Fish lost the final at Queens on grass to Sam Querrey, but that was still a major success for Fish, because while he has the massive serve and adept net game that, in combination, can still pay off on grass, he doesn't really have the requisite quickness on turf. He's a hard-court guy, and a pretty good example of the kind of asphalt player whose versatility and familiarity with the net  can threaten even the most adept of the baseline huggers.

And before I go, I must say that if Serena Williams or Maria Sharapova got as much mileage out of their successive Grand Slam fashion statements as Mardy Fish gets out of that "sockless wonder" look, the folks at Nike or wherever would be doing handsprings. I mean, only Ashley Harkleroad has gotten more mileage out of baring portions of her anatomy that are generally covered up, albeit we're talking about different body parts here. The roadside sign in Fish's case appears to say: Metrosexualville: 123 Miles. Maybe I've got too much time on my hands, but I have thought about this. Why would wearing shorties instead of standard-issue socks seem so. . . odd. . . so noticeable?

The truth, I must say, is that we associate those anklets with women's tennis, in which they are de rigeur - going all the way back to the day when teen-agers seemed to be in competition to see how many of those tiny colored pom poms they could leave dangling out of the heel cup of their tennis shoes). I don't know that I would particularly call this anything like "sexism." The issue just doesn't measure up as one with significant repercussions - or any other kind of repercussions. I guess Jelena Jankovic would seem just as much a curiosity if she decided to wear the typical male pro's regular-length sock, and thank God that Princess of the Steppes hasn't thought that an option.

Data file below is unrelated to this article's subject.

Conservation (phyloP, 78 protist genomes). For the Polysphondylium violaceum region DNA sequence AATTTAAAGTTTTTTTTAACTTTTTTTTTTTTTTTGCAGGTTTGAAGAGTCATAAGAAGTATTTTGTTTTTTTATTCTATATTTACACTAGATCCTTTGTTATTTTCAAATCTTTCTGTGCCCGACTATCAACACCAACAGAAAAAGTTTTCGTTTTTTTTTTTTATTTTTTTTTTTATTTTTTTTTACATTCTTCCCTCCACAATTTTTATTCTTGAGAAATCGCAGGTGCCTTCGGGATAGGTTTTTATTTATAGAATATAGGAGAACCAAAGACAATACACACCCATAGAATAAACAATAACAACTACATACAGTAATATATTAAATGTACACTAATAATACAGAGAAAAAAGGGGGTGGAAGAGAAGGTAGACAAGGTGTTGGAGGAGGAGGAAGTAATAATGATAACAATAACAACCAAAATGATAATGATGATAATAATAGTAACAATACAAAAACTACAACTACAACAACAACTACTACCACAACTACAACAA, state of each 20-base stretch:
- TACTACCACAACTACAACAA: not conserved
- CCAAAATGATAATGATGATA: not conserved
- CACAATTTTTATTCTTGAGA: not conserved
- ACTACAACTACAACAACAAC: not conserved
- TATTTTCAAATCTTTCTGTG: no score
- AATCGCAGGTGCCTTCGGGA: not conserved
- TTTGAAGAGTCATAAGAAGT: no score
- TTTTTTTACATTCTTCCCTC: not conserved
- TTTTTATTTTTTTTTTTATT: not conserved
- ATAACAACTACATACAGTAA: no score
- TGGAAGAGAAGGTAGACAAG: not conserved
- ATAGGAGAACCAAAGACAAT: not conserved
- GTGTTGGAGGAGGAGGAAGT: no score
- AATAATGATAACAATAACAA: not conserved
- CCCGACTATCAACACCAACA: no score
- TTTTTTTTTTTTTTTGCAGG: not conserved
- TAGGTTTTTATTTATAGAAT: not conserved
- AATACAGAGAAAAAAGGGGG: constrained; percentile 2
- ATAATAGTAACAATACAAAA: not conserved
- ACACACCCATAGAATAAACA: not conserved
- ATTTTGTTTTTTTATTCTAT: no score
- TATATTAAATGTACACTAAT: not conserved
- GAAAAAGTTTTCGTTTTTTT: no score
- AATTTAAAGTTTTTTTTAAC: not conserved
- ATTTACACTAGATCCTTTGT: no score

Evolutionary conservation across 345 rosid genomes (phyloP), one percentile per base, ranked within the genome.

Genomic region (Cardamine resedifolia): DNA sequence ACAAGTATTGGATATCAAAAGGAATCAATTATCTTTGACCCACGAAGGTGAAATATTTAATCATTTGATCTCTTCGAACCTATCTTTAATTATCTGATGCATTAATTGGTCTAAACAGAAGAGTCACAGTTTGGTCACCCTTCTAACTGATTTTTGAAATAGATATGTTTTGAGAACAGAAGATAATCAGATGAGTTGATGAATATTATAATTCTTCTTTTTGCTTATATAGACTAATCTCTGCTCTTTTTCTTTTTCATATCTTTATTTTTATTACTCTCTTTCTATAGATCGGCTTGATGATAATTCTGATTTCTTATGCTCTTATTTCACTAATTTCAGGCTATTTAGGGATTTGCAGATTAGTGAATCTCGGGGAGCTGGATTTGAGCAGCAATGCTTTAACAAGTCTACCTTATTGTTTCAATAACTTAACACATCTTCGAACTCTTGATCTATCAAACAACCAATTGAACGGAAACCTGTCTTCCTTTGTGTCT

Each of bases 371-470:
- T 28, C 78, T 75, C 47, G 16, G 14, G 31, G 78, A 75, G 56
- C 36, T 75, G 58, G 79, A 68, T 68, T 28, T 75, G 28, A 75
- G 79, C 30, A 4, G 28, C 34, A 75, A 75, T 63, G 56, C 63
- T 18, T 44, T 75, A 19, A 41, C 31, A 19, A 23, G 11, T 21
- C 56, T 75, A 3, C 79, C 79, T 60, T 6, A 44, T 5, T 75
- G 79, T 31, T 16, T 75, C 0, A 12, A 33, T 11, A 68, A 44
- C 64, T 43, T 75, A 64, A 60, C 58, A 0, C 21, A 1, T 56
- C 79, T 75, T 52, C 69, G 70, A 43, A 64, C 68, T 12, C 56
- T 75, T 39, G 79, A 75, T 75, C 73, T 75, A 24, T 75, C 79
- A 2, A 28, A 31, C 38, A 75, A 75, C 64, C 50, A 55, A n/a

In fact, I remember one or another WTA pro who did wear standard socks (can anyone help me out?), but nobody said too much about it, at least not in a voice loud enough for others to hear. Double standard, or politesse? I'll go with the latter, being more comfortable than many with the idea that men and women needn't be treated equally in all ways.

Well, enjoy the tennis today, everyone. I'll be back with y'all tomorrow.

And, oh yes, hat tip to Jurgen Melzer, the 29-year old Austrian who's in the final on red clay in Hamburg, a tournament one rung higher on the ATP food chain (Hamburg is an ATP 500; Atlanta is a 250). Melzer is 29 and playing the best tennis of his life. He was in the semifinals at Roland Garros, and quarters at Wimbledon (where he also won the doubles, with Philipp Petzschner). He' s 16-6 on clay, which spells trouble for his opponent today, Kazakhstan's Andrey Golubev, who's won just eight tour-level matches this year before Hamburg, but hasn't dropped a set this week and upset Nikolay Davydenko enroute to his date with Melzer.